Third Row

I’m convinced this trio of pants are all anyone could need at home or abroad. A pair of dark wash jeans and a pair of black jeans can cover any situation or outfit. The skinny fit is my go-to, although I did I think about bringing a flared dark wash instead of the skinny. In the end, the versatility of skinny won out as I feel they go under more tops and match with more shoes. It’s really up to your style though! Even I sometimes deviate from my plain ways, which is why the distressed boyfriend jeans came along. And honestly, they have been my most comfortable pair. In my summer stash, I also have a pair of high waisted, flowy black shorts. I wanted something a little classier than my regular favorite corduroy or jean [short] shorts, so I also bought these right before leaving. They have elastic at the back so they are even more versatile as they can be worn high-waisted as intended, but also pulled down on the hips to lengthen if more appropriate for the social context or outfit. The tube skirt is an old closet staple of mine; I wear it under long tops that aren’t quite long enough to stand alone, with or without tights underneath. I originally planned to bring an additional color with me, but again decided simplicity rules and black is enough.

Simplicity rules and black is enough.

The dress is (yet again) another new item!! I really didn’t mean to go on a shopping spree right before traveling for a year, but I found that there were some very basic basics that were just missing from my closet. I had a lot of cute dresses, and even a couple LBDs that I loved, but none of them fit my vision for what I needed to pack. Namely: easy-care fabric, solid dark color, suitable for fancy or casual events. This simple shift fits the bill, and I’ve worn it in PA in 90+ degree weather as an easy Sunday church and picnic outfit, as well as in CH with a cardigan over it for a nice dinner out with family.

Fourth Row

Here is my collection of athletic wear. For someone who thinks and talks (and pins!) a lot more about working out than actually doing the working out, one might think this was a waste of pack space. However, like I explained in my first post on how to pack for a year in Europe, these clothes have a three-fold purpose: exercise, sleep, travel. The short sleeve isn’t as plain a color as I’d like, but I love the loose fit and it’s soo lightweight that I brought it instead of searching– and paying– for a replacement. My actual long sleeve varies from the one pictured as it doesn’t zip but pulls over the head, and it is one that I actually would replace with a solid color if I came across the right alternative. For now, I have only worn it as a sleep layer when we’ve stayed in some chilly houses, but I do think it will come in handy if we ever do any hiking. A pair of running shorts for running (obviously) or hiking. A pair of spandex shorts for wearing under the tube skirt or flowy shorts, or my favorite occassion.. to bed. A pair of running tights for lounging around the house or running errands. Even in super classy Europe, you’ll see women out in sneakers and tights. But a proper sweater or coat over them so they don’t look too shabby. Then a sports bra, sports socks, and a swimsuit. I debated on one-piece versus bikini for awhile, but decided that if I’m in a setting that is more conservative, I can always wear my cami as a swim cover, but if I’m in a setting where I feel comfortable getting my tan on, only a two-piece will do.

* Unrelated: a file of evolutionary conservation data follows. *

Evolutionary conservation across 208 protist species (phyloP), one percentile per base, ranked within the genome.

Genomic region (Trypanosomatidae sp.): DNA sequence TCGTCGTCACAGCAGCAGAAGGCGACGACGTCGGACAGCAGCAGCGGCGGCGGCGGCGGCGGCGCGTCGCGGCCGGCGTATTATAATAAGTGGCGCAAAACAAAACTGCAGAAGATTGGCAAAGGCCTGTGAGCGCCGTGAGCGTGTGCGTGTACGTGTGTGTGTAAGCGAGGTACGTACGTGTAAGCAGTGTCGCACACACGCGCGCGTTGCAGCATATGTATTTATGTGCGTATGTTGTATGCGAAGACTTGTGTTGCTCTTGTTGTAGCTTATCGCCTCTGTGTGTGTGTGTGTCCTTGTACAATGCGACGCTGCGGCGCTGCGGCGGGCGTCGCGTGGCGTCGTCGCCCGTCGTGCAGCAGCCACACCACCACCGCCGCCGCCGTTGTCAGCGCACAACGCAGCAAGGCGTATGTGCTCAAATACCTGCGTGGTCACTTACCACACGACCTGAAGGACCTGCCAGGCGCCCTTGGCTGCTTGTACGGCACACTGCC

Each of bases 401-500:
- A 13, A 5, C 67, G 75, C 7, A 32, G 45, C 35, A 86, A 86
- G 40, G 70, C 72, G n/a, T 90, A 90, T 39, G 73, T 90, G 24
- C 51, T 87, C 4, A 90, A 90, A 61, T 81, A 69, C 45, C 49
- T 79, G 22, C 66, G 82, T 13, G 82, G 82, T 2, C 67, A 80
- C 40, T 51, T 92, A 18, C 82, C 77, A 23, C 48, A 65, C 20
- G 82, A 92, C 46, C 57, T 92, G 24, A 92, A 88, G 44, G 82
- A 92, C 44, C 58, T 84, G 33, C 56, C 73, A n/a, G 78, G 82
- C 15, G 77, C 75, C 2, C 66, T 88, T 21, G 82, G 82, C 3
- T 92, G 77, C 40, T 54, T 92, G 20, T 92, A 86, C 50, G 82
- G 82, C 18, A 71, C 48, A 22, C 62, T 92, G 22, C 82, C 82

Fifth Row